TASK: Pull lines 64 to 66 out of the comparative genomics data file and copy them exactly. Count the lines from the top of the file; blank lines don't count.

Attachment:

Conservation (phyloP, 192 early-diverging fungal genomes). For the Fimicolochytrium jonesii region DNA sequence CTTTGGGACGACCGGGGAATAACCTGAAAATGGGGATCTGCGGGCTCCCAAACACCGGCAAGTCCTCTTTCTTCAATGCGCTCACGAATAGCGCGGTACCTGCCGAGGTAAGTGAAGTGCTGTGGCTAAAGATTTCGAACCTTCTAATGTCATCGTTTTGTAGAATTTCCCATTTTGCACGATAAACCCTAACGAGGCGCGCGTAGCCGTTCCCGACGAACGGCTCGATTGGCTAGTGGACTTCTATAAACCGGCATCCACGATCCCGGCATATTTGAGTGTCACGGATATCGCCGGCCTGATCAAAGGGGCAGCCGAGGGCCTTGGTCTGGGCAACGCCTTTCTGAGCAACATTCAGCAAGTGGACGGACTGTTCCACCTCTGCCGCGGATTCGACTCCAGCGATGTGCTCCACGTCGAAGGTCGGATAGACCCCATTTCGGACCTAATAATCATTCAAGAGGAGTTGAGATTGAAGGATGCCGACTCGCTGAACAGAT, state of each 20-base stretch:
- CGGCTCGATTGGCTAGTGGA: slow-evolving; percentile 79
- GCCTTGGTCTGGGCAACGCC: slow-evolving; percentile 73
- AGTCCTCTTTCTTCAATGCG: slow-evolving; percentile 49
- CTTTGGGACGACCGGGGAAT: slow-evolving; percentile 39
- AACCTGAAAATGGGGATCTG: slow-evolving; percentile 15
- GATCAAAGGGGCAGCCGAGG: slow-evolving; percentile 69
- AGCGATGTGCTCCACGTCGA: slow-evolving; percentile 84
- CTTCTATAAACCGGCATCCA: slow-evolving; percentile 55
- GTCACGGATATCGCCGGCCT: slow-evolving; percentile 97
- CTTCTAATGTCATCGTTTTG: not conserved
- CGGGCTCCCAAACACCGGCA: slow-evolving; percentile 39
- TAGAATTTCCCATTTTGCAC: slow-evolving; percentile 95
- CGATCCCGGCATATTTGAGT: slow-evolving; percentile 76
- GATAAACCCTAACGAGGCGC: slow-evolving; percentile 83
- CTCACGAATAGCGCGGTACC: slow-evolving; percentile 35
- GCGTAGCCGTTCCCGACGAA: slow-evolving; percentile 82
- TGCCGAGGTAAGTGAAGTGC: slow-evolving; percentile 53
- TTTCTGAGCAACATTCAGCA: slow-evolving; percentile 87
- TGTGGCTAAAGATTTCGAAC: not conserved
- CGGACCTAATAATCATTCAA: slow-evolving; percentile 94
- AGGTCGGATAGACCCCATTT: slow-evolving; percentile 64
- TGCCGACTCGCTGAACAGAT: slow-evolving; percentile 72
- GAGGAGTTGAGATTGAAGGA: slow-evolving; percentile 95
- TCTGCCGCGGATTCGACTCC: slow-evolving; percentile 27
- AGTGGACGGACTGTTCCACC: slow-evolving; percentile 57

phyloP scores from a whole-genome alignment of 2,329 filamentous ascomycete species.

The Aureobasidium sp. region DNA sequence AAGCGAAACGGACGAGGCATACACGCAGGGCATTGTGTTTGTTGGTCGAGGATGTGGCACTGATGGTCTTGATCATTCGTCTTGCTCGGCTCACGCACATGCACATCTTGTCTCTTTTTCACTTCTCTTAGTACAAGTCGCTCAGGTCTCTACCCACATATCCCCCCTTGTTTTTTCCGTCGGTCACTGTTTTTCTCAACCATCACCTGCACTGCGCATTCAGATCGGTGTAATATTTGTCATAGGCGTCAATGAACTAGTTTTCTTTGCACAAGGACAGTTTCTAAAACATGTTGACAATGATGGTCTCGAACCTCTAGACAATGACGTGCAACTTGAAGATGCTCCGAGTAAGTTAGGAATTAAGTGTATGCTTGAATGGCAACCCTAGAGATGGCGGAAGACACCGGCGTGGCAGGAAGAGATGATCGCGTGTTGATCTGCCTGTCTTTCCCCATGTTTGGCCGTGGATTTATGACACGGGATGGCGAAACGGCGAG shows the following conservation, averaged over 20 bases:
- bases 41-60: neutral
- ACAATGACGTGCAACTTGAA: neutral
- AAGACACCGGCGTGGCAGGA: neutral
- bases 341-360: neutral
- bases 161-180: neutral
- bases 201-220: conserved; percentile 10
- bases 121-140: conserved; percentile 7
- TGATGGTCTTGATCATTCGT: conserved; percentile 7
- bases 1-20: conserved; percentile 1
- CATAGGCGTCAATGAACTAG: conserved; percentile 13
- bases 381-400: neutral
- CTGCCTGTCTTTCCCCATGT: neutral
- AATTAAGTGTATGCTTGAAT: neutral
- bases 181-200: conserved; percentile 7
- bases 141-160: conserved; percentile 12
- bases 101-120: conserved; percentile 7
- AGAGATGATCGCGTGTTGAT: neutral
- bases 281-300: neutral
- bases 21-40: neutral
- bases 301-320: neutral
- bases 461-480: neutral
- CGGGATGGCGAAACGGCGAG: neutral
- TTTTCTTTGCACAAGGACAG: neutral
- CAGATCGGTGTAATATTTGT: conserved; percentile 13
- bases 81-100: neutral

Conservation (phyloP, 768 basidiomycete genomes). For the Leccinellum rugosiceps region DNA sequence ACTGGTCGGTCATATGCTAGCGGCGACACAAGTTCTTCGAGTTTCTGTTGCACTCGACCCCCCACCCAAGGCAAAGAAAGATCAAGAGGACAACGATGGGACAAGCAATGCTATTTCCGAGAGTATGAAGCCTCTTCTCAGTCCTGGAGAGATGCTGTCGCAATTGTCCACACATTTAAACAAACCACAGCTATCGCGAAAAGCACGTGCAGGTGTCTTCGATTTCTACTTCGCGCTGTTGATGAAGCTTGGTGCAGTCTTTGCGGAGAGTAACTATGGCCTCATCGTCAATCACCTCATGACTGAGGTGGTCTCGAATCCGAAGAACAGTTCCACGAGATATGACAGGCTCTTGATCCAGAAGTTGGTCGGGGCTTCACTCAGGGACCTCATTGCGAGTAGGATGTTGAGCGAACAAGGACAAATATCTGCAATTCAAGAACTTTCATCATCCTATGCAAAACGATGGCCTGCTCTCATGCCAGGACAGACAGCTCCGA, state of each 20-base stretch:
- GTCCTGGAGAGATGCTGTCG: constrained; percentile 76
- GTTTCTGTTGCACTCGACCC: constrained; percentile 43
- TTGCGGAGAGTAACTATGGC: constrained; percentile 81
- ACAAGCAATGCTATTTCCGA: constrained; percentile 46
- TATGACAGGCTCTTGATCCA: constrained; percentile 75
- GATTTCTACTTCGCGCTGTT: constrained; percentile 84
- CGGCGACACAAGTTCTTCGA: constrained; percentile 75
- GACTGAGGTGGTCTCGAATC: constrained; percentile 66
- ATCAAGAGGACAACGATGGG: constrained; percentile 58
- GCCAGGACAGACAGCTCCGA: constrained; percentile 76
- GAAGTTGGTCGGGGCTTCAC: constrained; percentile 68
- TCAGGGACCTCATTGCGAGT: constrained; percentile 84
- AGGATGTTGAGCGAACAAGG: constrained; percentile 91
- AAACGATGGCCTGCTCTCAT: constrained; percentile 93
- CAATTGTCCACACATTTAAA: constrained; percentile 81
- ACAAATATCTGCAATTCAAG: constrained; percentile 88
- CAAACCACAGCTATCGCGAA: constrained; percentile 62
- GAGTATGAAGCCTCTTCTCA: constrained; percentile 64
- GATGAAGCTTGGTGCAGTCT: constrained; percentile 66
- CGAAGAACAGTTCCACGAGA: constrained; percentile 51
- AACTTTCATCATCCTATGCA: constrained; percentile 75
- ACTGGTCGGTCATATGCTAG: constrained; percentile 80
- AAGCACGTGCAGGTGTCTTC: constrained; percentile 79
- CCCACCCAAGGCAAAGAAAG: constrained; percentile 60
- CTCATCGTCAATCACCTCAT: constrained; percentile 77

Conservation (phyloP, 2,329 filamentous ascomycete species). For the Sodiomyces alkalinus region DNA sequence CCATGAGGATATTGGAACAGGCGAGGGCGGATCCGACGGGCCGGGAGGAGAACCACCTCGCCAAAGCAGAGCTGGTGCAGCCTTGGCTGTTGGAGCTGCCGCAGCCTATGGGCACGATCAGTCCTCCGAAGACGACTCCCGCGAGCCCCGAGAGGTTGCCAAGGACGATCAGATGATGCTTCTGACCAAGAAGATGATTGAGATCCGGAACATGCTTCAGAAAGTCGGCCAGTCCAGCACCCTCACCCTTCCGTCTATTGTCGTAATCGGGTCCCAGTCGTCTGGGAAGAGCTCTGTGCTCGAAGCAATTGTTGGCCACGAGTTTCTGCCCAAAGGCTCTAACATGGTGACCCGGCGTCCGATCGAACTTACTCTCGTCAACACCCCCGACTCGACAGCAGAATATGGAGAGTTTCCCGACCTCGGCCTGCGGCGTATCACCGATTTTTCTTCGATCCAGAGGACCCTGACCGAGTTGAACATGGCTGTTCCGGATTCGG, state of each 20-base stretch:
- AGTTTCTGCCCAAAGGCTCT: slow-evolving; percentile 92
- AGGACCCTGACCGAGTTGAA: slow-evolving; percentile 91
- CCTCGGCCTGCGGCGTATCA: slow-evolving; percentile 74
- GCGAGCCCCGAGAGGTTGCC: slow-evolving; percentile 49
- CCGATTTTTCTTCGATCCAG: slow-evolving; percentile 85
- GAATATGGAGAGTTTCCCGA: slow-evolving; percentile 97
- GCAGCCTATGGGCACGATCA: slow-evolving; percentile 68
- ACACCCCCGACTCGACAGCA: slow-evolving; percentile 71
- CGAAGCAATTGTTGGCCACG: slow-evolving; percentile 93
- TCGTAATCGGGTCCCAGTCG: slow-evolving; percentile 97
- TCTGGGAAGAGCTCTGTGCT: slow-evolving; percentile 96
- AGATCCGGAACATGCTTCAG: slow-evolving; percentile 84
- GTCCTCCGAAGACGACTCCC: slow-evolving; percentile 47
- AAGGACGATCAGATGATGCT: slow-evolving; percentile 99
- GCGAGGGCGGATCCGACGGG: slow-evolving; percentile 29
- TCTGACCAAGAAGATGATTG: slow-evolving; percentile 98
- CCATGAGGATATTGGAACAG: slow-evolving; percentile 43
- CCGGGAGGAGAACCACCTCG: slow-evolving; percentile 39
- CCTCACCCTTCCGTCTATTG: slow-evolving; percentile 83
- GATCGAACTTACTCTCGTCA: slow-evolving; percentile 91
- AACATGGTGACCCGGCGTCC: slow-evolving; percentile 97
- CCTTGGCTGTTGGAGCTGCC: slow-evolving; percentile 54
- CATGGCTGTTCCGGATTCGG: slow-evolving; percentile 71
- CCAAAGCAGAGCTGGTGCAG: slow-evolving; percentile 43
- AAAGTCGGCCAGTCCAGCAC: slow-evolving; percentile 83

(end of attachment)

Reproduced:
- GCCAGGACAGACAGCTCCGA: constrained; percentile 76
- GAAGTTGGTCGGGGCTTCAC: constrained; percentile 68
- TCAGGGACCTCATTGCGAGT: constrained; percentile 84